Skift Take

Is it too much to ask to see the total price of an airfare, hotel room or car rental up-front? The DOT rule is a positive step forward; this stuff can't be left to the free market.

Since January, airlines have been forced to display the total price of airfares up-front, including all government taxes and fees, and they had to be dragged into doing it — sometimes kicking and screaming.

Despite all the free-market rhetoric about the deregulation of the airline industry and global distribution systems, it is interesting to note that it took the DOT’s new price advertising rule to force the OTAs and airlines to do a very simple, consumer-friendly thing: tell us what the price of the ticket is up-front.

Travelocity promo during flight searches.

The irony? Some online travel agencies are now using the DOT’s rule as a marketing ploy. Despite it now being a DOT requirement, Travelocity has wasted no time in promoting the fact that “Travelocity flight prices now include all taxes and fees.”

That boast comes despite the fact that the DOT in late July fined Travelocity up to $180,000 for violating the department’s full-fare advertising rule by neglecting to include up-front fuel surcharges on many international flights when consumers were using Travelocity’s flexible dates search.

A game of numbers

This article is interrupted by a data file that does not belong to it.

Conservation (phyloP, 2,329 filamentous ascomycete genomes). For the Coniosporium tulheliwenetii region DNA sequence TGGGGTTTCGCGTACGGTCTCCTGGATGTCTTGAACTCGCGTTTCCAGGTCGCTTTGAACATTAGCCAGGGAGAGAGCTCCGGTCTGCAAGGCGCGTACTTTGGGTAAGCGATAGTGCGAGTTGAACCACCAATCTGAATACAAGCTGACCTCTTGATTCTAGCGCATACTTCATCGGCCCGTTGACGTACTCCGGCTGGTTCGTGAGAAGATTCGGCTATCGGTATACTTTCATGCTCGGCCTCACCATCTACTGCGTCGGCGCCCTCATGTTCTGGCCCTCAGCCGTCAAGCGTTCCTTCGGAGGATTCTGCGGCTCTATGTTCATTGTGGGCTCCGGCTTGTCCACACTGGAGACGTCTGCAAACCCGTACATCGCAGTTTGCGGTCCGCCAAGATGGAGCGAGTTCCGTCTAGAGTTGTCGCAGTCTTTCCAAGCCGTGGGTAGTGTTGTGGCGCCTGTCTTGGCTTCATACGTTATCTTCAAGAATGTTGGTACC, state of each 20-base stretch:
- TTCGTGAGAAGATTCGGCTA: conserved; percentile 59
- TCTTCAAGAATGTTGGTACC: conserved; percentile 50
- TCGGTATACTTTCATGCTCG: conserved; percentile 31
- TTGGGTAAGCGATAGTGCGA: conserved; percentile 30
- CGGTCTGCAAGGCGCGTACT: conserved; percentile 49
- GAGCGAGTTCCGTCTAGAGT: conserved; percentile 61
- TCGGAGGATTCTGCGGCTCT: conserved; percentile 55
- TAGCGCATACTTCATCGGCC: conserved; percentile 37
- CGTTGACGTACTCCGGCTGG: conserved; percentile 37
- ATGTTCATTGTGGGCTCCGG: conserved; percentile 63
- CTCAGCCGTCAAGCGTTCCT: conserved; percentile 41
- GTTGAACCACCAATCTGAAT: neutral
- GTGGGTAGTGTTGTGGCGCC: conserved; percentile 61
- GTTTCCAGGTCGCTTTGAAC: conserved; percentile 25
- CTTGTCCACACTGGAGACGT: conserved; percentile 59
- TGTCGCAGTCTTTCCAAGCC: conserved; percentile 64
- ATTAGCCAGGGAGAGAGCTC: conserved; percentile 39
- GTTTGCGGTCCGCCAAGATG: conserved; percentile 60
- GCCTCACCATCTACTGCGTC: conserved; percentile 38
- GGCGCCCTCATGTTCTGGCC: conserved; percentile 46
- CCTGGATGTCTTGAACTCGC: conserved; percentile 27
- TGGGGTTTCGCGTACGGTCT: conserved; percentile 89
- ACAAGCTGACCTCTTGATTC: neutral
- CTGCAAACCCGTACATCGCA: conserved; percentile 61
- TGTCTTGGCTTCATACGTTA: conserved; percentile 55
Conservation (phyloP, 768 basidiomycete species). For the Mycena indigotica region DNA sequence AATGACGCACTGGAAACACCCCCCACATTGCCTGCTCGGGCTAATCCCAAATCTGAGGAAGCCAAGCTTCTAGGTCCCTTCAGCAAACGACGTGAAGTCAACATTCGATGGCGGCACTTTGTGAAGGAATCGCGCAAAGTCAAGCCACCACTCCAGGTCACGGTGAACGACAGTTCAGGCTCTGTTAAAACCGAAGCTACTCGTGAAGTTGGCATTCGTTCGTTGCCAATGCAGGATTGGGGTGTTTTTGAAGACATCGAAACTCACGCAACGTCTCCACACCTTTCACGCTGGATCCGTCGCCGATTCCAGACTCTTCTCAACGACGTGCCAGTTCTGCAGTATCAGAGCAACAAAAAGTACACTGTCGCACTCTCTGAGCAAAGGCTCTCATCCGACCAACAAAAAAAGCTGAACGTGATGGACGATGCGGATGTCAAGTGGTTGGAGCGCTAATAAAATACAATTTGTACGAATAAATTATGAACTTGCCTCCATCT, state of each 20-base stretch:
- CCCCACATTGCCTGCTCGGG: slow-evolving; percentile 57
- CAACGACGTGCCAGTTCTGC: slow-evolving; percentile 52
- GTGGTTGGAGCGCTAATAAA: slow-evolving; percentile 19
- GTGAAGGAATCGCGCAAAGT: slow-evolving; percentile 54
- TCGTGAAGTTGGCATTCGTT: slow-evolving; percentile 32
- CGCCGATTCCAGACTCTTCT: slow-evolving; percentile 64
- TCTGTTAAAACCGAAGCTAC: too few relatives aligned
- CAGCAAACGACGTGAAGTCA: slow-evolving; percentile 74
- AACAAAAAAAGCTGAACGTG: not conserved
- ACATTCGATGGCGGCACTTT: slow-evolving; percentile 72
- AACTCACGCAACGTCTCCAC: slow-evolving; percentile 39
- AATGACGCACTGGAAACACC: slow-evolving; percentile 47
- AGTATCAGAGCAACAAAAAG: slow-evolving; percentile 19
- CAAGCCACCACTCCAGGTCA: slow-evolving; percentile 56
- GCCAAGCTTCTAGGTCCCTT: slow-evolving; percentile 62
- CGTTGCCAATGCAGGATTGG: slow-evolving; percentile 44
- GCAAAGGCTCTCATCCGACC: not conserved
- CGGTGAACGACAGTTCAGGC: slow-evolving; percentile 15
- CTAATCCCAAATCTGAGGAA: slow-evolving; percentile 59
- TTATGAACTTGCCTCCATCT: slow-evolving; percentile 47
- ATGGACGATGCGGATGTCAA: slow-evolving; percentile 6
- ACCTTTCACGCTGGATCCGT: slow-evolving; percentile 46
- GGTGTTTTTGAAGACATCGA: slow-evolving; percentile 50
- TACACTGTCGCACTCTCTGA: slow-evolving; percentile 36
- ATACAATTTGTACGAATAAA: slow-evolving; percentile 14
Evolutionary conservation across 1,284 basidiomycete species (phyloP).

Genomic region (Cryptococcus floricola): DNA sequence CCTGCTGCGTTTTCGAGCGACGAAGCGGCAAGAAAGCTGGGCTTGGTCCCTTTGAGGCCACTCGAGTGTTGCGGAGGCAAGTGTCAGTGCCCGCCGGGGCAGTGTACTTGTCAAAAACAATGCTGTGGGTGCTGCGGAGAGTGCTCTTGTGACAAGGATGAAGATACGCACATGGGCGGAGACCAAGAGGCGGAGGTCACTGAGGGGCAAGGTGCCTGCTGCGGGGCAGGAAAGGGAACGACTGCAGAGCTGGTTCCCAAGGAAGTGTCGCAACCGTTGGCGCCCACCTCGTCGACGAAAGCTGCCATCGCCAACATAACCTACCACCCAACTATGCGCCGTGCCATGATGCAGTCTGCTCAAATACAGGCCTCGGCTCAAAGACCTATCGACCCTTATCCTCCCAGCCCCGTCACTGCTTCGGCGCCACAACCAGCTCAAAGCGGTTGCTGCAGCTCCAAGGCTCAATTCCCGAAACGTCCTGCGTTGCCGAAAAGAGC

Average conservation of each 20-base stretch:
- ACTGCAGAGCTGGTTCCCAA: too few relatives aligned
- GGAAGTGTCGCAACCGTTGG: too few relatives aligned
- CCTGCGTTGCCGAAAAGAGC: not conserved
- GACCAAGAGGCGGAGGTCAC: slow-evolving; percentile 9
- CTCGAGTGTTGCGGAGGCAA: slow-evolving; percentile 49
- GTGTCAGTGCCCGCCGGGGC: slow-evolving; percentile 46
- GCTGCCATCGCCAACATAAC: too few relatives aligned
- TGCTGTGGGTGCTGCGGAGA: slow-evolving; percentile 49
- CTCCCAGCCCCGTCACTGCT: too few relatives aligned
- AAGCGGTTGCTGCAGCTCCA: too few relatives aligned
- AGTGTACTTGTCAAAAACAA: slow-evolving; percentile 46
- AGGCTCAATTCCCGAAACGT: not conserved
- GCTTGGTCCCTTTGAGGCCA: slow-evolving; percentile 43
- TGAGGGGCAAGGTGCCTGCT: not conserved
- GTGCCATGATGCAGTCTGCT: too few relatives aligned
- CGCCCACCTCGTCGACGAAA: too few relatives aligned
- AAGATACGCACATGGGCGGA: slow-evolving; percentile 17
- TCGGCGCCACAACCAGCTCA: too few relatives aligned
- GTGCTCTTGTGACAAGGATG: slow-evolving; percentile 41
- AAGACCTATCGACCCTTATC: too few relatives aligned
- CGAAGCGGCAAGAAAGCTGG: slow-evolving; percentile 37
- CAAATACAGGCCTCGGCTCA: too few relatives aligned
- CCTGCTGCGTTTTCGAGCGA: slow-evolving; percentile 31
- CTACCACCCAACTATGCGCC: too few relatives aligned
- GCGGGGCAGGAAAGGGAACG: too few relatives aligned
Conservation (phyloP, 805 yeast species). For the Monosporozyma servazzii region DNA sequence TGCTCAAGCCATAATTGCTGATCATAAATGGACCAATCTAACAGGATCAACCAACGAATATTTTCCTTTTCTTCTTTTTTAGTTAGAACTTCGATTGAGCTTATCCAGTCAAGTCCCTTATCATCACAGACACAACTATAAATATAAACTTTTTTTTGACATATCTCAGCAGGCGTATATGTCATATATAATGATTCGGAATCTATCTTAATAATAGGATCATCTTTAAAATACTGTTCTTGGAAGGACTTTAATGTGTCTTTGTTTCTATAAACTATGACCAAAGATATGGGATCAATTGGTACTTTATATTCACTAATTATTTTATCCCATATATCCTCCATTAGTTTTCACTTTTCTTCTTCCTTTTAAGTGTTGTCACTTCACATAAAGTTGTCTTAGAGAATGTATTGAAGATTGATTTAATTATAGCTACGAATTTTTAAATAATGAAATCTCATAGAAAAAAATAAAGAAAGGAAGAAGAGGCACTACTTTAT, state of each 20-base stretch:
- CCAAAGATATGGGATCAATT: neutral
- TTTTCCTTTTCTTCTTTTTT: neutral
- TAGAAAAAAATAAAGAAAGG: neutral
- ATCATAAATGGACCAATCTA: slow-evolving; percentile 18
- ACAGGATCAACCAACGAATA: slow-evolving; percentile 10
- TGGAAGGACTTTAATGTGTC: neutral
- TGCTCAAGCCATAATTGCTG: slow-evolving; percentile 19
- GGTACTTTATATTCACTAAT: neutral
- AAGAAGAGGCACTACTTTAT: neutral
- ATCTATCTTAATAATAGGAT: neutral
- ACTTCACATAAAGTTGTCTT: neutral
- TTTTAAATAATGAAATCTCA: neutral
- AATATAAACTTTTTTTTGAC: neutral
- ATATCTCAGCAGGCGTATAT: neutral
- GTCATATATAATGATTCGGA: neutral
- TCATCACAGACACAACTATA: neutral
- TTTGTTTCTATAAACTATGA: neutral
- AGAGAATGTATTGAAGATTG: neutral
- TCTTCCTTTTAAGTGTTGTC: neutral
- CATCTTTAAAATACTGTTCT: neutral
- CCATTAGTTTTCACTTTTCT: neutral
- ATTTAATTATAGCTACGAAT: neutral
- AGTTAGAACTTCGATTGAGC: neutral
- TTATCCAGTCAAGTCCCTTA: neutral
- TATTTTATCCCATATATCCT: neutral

Of course, the DOT-mandated total price still doesn’t include fees for checked bags and meals, for example, but it is a step in the right direction.

Airfares, of course, are a hyper-competitive enterprise: Just look at how many times airlines have tried to raise fares this year, only to roll them back when their rivals sat on their hands.

And the airlines and OTAs loved to hide their total prices until later in the booking process because the base fares sans fees made them appear to be more competitive.

The Orbitz hotel lesson

There is a parallel in the hotel sector.

In 2009, Orbitz became the first OTA to put the total price of the hotel, including taxes and fees, on the first screen.

But, it never became a way to compare apples with apples because Expedia,, Travelocity, Priceline and CheapoAir, to name a few, all declined to follow suit.

Thus, Orbitz’s admirable pro-consumer initiative put its hotel business at a competitive disadvantage, and after a couple of years of trying it, Orbitz sadly and quietly abandoned the effort in June 2011.

There’s no DOT regulating hotel advertising so mostly the free market reins, and consumers are the losers because we have to keep on guessing what the total hotel rate will be, and how it compares to pricing on other OTA sites and hotel websites.

And, to those who might say that hotels’ rate-parity rules between hotel websites and OTA websites make total price a moot issue, then look around again.


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Tags: airfares, marketing, regulations

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